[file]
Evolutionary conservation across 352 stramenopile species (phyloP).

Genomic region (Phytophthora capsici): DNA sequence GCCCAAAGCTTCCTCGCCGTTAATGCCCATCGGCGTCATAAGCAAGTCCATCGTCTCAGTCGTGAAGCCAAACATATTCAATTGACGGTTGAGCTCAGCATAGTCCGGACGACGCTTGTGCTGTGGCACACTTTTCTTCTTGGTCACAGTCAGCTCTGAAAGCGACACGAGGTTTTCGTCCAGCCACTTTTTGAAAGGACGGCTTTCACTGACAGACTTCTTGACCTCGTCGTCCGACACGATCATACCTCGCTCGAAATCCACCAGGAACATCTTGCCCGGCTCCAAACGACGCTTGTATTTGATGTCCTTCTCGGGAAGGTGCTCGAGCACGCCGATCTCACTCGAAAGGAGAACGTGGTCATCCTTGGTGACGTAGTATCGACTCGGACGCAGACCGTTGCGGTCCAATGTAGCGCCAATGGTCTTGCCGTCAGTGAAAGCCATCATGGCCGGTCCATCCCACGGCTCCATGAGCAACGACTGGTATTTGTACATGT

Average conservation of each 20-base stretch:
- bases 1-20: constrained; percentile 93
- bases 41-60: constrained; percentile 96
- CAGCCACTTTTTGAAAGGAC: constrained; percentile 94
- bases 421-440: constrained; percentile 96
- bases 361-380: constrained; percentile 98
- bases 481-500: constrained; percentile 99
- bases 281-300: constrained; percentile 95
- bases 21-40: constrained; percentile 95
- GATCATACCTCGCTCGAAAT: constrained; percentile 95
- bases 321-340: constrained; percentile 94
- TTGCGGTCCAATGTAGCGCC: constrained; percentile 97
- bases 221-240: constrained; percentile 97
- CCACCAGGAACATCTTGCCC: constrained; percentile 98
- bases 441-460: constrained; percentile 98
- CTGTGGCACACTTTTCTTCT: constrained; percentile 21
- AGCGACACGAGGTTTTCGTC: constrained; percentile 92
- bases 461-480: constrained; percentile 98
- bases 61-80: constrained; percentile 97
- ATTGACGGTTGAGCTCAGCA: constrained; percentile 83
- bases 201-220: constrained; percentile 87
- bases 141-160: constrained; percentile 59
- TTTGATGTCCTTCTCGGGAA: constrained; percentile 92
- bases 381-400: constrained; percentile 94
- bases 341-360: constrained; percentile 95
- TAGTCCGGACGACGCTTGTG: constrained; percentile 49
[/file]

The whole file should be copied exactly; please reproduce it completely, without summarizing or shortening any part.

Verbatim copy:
Evolutionary conservation across 352 stramenopile species (phyloP).

Genomic region (Phytophthora capsici): DNA sequence GCCCAAAGCTTCCTCGCCGTTAATGCCCATCGGCGTCATAAGCAAGTCCATCGTCTCAGTCGTGAAGCCAAACATATTCAATTGACGGTTGAGCTCAGCATAGTCCGGACGACGCTTGTGCTGTGGCACACTTTTCTTCTTGGTCACAGTCAGCTCTGAAAGCGACACGAGGTTTTCGTCCAGCCACTTTTTGAAAGGACGGCTTTCACTGACAGACTTCTTGACCTCGTCGTCCGACACGATCATACCTCGCTCGAAATCCACCAGGAACATCTTGCCCGGCTCCAAACGACGCTTGTATTTGATGTCCTTCTCGGGAAGGTGCTCGAGCACGCCGATCTCACTCGAAAGGAGAACGTGGTCATCCTTGGTGACGTAGTATCGACTCGGACGCAGACCGTTGCGGTCCAATGTAGCGCCAATGGTCTTGCCGTCAGTGAAAGCCATCATGGCCGGTCCATCCCACGGCTCCATGAGCAACGACTGGTATTTGTACATGT

Average conservation of each 20-base stretch:
- bases 1-20: constrained; percentile 93
- bases 41-60: constrained; percentile 96
- CAGCCACTTTTTGAAAGGAC: constrained; percentile 94
- bases 421-440: constrained; percentile 96
- bases 361-380: constrained; percentile 98
- bases 481-500: constrained; percentile 99
- bases 281-300: constrained; percentile 95
- bases 21-40: constrained; percentile 95
- GATCATACCTCGCTCGAAAT: constrained; percentile 95
- bases 321-340: constrained; percentile 94
- TTGCGGTCCAATGTAGCGCC: constrained; percentile 97
- bases 221-240: constrained; percentile 97
- CCACCAGGAACATCTTGCCC: constrained; percentile 98
- bases 441-460: constrained; percentile 98
- CTGTGGCACACTTTTCTTCT: constrained; percentile 21
- AGCGACACGAGGTTTTCGTC: constrained; percentile 92
- bases 461-480: constrained; percentile 98
- bases 61-80: constrained; percentile 97
- ATTGACGGTTGAGCTCAGCA: constrained; percentile 83
- bases 201-220: constrained; percentile 87
- bases 141-160: constrained; percentile 59
- TTTGATGTCCTTCTCGGGAA: constrained; percentile 92
- bases 381-400: constrained; percentile 94
- bases 341-360: constrained; percentile 95
- TAGTCCGGACGACGCTTGTG: constrained; percentile 49